Dr. Ayush PandeyMBBS,PG Diploma

December 01, 2018

March 06, 2020


What is dystonia?

Dystonia is a collective name given to various muscular disorders which lead to repeated involuntary muscular movements and abnormal posture. The muscular movements can involve a single muscle, a group of them or all the body muscles. The movements are repetitive and can vary from cramps and twisting to tremors.

What are its main signs and symptoms?

Overactivity of muscles is the main sign of dystonia. The symptoms may arise in any part of your body and at any age. The disease generally either remains stable or worsens, but is rarely reversible. Following are the common symptoms associated with dystonia:

  • Cramps and dragging of foot
  • Sudden jerky movements of neck
  • Frequent blinking of one or both eyes or spasms during eye closure
  • Involuntary jerky movements of hands
  • Difficulty in speaking and chewing

An important feature of these symptoms is that they are mild at the onset and triggered by stress or fatigue, but as the disease worsens, they may become frequent and noticeable. They may even lead to abnormal posture.

What are the main causes?

The clinical symptoms of dystonia help to identify the cause, and once the exact cause is known, treatment can be suggested. However, in most cases, the exact cause is not known. The following factors may contribute to the development of dystonia:

How is it diagnosed and treated?

Factors considered in the diagnosis of dystonia include family history, age of the patient, part of the body affected and whether dystonia is isolated or combined with another movement disorder. Physical examination of the affected area may suggest the presence of dystonia. However, to confirm the diagnosis and rule out other diseases with similar symptoms, the following tests are required:

  • Neuroimaging using MRI
  • Genetic tests
  • Neurophysiological tests like nerve conduction test and somatosensory evoked potential test
  • Ophthalmological examination
  • Blood tests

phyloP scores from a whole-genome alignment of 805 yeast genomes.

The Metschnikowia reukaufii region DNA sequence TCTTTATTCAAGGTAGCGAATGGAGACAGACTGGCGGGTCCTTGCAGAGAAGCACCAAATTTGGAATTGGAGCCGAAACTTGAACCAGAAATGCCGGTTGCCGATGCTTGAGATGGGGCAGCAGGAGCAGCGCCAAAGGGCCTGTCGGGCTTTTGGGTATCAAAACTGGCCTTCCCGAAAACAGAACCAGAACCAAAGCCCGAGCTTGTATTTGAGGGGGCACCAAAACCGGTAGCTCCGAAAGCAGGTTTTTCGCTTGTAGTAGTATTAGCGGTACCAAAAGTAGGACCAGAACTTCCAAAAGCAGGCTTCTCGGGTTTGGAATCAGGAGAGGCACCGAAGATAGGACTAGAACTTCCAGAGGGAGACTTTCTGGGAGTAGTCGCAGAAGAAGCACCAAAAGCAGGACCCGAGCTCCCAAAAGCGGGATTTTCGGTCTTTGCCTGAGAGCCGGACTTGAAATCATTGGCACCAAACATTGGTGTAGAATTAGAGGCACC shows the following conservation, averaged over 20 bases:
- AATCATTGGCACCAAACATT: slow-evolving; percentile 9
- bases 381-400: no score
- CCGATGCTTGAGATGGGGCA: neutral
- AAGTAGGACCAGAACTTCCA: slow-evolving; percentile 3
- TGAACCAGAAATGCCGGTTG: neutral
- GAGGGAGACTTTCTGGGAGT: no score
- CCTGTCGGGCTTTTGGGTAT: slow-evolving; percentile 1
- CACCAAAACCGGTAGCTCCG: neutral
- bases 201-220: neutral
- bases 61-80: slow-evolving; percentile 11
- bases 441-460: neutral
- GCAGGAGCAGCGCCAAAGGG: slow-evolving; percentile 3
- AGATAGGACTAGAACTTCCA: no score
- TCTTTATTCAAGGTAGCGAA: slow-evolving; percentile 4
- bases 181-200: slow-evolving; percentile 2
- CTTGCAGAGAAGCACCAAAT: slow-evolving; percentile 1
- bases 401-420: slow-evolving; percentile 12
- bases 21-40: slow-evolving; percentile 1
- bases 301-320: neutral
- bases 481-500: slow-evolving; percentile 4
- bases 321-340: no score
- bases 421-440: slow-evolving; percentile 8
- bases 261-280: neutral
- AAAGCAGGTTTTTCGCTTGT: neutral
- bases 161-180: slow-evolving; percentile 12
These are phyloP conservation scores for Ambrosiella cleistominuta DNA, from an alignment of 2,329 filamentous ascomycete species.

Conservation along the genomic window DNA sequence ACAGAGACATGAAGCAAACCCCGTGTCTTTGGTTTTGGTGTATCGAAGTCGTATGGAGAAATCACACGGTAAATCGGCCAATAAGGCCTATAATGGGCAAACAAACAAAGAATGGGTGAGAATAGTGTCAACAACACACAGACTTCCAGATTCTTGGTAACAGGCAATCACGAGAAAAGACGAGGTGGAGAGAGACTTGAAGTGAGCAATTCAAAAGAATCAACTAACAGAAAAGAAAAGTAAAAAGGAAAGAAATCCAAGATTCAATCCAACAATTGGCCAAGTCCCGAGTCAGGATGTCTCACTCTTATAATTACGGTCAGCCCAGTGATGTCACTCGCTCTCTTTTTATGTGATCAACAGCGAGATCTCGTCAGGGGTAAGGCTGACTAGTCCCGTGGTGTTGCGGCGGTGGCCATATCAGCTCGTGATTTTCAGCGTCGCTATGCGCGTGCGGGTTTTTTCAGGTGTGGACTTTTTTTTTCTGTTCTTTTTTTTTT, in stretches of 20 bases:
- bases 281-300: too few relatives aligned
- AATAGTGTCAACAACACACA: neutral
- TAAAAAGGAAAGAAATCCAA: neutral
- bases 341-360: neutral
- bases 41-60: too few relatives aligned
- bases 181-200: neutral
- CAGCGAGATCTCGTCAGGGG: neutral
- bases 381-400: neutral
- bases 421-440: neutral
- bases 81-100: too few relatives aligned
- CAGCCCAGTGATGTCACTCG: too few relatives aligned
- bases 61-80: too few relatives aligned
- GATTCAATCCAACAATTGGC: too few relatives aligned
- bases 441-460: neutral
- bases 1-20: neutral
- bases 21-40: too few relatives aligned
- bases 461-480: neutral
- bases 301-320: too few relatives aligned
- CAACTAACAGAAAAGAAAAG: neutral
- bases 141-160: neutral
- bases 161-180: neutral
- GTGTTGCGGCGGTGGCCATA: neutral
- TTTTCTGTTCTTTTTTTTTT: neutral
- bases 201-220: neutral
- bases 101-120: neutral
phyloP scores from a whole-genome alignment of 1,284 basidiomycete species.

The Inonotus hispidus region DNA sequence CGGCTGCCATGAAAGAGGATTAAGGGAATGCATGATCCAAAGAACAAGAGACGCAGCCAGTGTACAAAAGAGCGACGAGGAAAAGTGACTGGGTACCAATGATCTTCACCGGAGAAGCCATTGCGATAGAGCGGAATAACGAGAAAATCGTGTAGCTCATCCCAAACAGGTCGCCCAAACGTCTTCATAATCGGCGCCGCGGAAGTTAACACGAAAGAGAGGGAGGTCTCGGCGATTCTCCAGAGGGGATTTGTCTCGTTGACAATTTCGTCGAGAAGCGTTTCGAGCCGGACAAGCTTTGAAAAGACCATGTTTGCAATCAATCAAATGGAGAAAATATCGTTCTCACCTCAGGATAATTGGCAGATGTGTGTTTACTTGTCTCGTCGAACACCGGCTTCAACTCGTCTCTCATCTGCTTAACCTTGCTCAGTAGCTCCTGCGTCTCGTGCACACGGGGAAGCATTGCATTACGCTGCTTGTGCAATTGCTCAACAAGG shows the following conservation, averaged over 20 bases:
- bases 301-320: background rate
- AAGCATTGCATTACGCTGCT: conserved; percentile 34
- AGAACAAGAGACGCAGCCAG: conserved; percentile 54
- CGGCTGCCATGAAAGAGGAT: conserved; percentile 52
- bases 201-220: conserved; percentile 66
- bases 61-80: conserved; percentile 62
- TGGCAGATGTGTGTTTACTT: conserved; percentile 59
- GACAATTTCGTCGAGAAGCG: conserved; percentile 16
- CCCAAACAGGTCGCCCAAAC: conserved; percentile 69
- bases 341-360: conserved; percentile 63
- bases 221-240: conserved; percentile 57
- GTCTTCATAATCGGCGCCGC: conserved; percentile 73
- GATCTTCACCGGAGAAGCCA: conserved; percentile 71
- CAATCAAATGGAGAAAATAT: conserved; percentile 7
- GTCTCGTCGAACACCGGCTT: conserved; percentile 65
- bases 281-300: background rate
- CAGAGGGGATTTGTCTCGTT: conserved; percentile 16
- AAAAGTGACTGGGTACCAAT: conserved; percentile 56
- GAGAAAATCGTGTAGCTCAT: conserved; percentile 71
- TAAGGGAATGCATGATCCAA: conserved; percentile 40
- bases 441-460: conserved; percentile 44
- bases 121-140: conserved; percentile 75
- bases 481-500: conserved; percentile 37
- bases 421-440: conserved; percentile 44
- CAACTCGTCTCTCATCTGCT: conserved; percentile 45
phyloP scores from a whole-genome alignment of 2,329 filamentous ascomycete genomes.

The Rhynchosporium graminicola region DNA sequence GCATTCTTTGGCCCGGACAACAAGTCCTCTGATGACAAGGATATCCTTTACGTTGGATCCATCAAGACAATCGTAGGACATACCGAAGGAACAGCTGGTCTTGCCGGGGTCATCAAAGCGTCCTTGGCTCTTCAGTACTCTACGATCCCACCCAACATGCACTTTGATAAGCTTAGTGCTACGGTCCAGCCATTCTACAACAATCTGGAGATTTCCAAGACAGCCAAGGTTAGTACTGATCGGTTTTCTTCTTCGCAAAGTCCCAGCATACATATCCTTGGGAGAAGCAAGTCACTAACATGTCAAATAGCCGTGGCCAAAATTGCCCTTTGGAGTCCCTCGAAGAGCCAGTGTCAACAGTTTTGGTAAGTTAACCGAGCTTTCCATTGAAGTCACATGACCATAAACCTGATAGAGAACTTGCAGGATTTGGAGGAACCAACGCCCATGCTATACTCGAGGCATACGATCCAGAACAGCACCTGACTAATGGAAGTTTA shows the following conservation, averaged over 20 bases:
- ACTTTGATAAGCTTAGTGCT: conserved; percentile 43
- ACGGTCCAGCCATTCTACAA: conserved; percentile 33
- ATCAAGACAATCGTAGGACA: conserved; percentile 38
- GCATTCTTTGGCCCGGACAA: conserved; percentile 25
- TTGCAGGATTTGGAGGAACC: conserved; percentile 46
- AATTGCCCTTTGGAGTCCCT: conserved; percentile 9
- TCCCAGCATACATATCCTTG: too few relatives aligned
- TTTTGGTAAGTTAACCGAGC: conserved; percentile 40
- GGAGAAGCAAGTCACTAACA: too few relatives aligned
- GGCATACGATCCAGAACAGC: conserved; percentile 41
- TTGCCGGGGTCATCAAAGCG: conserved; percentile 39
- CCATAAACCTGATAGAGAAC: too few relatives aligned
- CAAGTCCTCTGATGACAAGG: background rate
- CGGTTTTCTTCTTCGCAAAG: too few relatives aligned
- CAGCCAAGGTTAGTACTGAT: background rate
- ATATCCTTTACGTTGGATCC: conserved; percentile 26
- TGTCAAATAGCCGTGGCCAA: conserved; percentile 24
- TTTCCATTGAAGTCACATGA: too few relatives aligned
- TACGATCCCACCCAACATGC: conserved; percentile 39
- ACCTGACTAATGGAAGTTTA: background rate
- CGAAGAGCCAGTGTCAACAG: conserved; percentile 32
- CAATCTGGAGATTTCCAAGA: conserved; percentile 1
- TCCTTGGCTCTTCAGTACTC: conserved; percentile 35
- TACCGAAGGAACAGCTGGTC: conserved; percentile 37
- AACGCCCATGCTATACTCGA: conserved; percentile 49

• Tissue biopsy

Once the diagnosis of dystonia is confirmed, treatment can be decided. The treatment regimen for dystonia includes:

  • Physical and occupational therapy: Customised exercises for patients can be helpful.
  • Oral medications:
    • Anticholinergics
    • Muscle relaxants
    • Dopaminergics
    • GABAergics (gamma-aminobutyric acid-ergics)
  • Botulinum neurotoxin: The effects of botulinum toxin injection last for 3-4 months, after which you may need to return to the clinic for the next shot.
  • Surgical intervention:
    • Neuromodulation
    • Ablative approaches
    • Peripheral surgeries
  • Education and counselling: Many of the above therapies are not completely curative, hence education and counselling about the condition can be helpful.


  1. H. A. Jinnah. Diagnosis and treatment of dystonia.. Neurol Clin. 2015 Feb; 33(1): 77– 100.doi: [10.1016/j.ncl.2014.09.002]
  2. Victor S C fung et al. Assessment of patients with isolated or combined dystonia: an update on dystonia syndromes.. Mov Disord. 2013 Jun 15; 28(7): 889–898. doi: [10.1002/mds.25549
  3. H.A.Jinnah. The Focal Dystonias: Current Views and Challenges for Future Research. Mov Disord. 2013 Jun 15; 28(7): 926–943. doi: [10.1002/mds.25567]
  4. MedlinePlus Medical Encyclopedia: US National Library of Medicine; Dystonia
  5. National Institutes of Health. [Internet]. U.S. Department of Health & Human Services; Dystonia.

Medicines for Dystonia

Medicines listed below are available for Dystonia. Please note that you should not take any medicines without doctor consultation. Taking any medicine without doctor's consultation can cause serious problems.